On the other hand, it may be entirely coincidental that the strip of coastline south of Port Pirie should abound in both seals and bunyips! Troughton (1`941, p197) gives a most thorough appraisal of the bunyip's origin as a seal, and for that reason quote him at length: "There are numerous records of stray seals being found at considerable distances inland up freshwater streams. such occurrences in earlier times no doubt inspiored the aborigines' traditional accounts of the mythical 'bunyip'. In the Geelong Naturalist of 1896 is a report of an 'animal like a bigh retriever dog, with a round head and hardly any ears' (evidently a fur seal) being seen in Lake Corangamite, Victoria, in 1872. Many people had seen one in Lake Burumbeet near Ballarat.

"The distance stray seals will ascend streams was indicated by the capture of a four-foot fur-seal some thirty miles up the Shoalhawn at its junction with the Kangaroo River, about eight miles from Bundanoon (N.S.W.) ..... An even more surprising occurrence was the capture of a ten-foot Leopard Seal in the Shoalhaven River in 1859 with a fullgrown platypus in its stomach, proving that the ocean-going seal had travelled some distance up-river into fresh-water.

".....The most northern stranding so far recorded was of the hawkesbury River near Sydney".

Later, Bernard Heuvelmans (1958) echoes these facts, but theorises further (p209): "The sight of a sea-lion for inland would be very unusual, and it is therefore hardly surprising that these animals should be described as bunyips. It is worth recalling that when the aborigines' tales of specially formidable bunyips were investigated they turned out to be merely Indian cattle (genus Bibos), which white settlers had imported, and which had occasionally escaped and returned to a state of nature. The right of these huge and utterly unknown horned beasts terrified the blackfellows. They were quite unlike any indigenous animal and thus well deserved to be called bunyips. 

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things have been done that they were able to preach the gospel. Indeed, the missionaries also had to assume the role of doctors, nurses, teachers and public works administrators.

Certainly, the strong religious following in our island society today are testament to the perseverance of these early missionaries. Indeed, the church still continued to have an important role not only in the religious education but in the general education of so many of our people. In many cases, this has been given generously but in others in the past it has appeared to place an unnecessary impost on the local island communities. Captain Davis, in 1892, was quite critical of many of the activities of some of the missionaries on the islands he visited.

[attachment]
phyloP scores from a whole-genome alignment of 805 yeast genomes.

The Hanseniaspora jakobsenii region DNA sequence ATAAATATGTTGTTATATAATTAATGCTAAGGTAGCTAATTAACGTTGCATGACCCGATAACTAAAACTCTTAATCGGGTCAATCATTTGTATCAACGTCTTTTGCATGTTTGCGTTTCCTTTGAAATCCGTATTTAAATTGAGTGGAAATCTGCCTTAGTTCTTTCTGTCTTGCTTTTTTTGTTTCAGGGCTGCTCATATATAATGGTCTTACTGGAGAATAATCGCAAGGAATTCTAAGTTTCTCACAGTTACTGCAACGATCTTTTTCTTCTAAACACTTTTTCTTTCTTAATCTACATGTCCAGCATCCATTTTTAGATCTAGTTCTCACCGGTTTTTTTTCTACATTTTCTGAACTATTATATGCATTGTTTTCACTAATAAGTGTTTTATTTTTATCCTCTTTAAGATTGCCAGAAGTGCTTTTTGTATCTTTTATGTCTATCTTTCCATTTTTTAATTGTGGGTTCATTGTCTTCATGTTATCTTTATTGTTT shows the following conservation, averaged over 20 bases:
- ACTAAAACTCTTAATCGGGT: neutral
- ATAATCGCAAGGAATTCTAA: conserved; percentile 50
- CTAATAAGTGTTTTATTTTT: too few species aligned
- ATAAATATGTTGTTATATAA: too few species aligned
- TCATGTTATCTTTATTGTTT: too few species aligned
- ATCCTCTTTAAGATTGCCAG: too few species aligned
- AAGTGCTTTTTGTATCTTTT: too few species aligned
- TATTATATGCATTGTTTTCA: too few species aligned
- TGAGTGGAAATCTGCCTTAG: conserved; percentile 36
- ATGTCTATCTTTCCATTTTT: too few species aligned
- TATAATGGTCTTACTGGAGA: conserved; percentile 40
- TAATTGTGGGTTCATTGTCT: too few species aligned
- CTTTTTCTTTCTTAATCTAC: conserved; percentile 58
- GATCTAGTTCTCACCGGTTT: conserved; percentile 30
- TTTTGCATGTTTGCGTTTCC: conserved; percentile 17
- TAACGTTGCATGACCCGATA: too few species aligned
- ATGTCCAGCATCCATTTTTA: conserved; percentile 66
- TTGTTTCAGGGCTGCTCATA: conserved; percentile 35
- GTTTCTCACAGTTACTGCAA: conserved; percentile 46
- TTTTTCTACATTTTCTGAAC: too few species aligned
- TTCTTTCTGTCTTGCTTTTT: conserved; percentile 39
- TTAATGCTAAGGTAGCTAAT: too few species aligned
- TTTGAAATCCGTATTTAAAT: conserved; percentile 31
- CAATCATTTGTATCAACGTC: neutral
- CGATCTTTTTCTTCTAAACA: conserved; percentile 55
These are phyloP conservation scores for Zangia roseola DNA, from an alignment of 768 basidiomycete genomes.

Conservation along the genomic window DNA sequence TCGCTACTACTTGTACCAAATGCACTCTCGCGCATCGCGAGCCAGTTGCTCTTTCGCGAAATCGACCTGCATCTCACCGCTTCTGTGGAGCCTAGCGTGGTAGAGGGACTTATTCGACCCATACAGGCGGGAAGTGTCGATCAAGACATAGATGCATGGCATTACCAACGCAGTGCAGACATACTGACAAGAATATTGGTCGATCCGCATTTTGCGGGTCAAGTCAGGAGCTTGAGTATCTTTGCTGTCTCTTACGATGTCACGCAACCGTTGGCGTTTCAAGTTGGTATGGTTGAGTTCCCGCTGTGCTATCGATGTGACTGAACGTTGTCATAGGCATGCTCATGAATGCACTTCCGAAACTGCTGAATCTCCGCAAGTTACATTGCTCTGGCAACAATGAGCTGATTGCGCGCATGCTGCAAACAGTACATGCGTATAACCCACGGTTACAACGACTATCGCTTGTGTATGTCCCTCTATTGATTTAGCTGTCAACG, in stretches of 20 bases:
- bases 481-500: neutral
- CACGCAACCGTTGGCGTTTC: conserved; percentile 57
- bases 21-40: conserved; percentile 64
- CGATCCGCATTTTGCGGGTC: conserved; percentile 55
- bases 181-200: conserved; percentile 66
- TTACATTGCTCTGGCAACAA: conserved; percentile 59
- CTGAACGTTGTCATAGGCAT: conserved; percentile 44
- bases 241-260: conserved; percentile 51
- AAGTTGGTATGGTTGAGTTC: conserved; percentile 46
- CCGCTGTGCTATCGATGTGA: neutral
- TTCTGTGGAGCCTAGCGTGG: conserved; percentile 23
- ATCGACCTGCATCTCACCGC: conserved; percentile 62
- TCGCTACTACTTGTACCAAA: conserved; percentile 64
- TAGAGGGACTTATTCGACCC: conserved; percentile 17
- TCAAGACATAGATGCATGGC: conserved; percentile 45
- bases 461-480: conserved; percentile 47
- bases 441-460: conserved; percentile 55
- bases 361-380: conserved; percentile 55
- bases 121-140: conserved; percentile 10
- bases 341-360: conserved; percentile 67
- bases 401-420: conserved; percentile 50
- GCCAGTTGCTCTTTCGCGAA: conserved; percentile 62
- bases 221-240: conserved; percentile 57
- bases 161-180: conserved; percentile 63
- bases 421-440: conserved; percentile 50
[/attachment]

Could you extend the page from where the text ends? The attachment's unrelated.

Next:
While providing useful documentation, the missionary writings on the Morning Star could by no stretch of the imagination be considered to provide an objective view of island life during this period. Certainly, there is a marked lack of balance in comments made about our island people. For example, the ruins of Nan Madol, Pohnpei (Ponape), Federated States of Micronesia, are considered to be some form of pagan, heathen temples rather than the significant place that it holds in the evolution of Micronesian people. Indeed, so much island culture had been destroyed as it was not pleasing to the missionaries and as such so many of our children will be deprived of certain aspects of our culture that were enjoyed by their forefathers. Perhaps the new nationalism among island people will go part or all of the way to restoring these cultural losses.

It is probably premature at this time to endeavour to draw lasting conclusions on the merits of the missionaries' intervention into Oceania. Clearly there have been gains and similarly there had been losses. Perhaps the gains in the form of education and language translation can one day be balanced against the loss in so many important aspects of our cultural heritage ... let us hope so!

Certainly, in my case, I would have to admit that it was my education in a missionary college - Immaculate Heart College - at Taborio, Tarawa, Republic of Kiribati, that provided the basis for my further studies abroad to enable me to undertake the things that I am presently doing. In this respect, I would like to acknowledge and thank the missionaries for this. 

What the future holds may be unclear particularly when the ocean may claim many of our islands and many of our people are still under the control of others. Perhaps by reclaiming our cultural values we can understand who we are and what the future may hold for our people of Oceania.

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Polynesia Chiefs - Rulers and Ruled Rarotonga Visit - In The Strange South Seas
Vanuatu (New Hebrides) - Tanna Visit Solomon Islands - Savo Visit
Australia - A Convict's Journey Melanesia Mission

New Zealand Visit Rotorua Visit - New Zealand
Kiribati - Christmas Island Bombers Kiribati - Christmas Island Photographs
Mangaia - Cook Islands Kiribati - Kiribati Protestant Church (K.P.C.)
Australia - Goldfields Australia - Postcards
Australia - Gold Coast Australia - Burleigh Heads, Gold Coast
Fiji - History Fiji - Discovery
Vanuatu New Postcards Tahiti Modern Postcards
Australia-Bush Characters & Customs Fiji Islands - Recollections
Australia - Aboriginal Music Australia - Aboriginal Indigenous Stories
Trobriand Islands - Erotic Life Cook Islands - Personality and Culture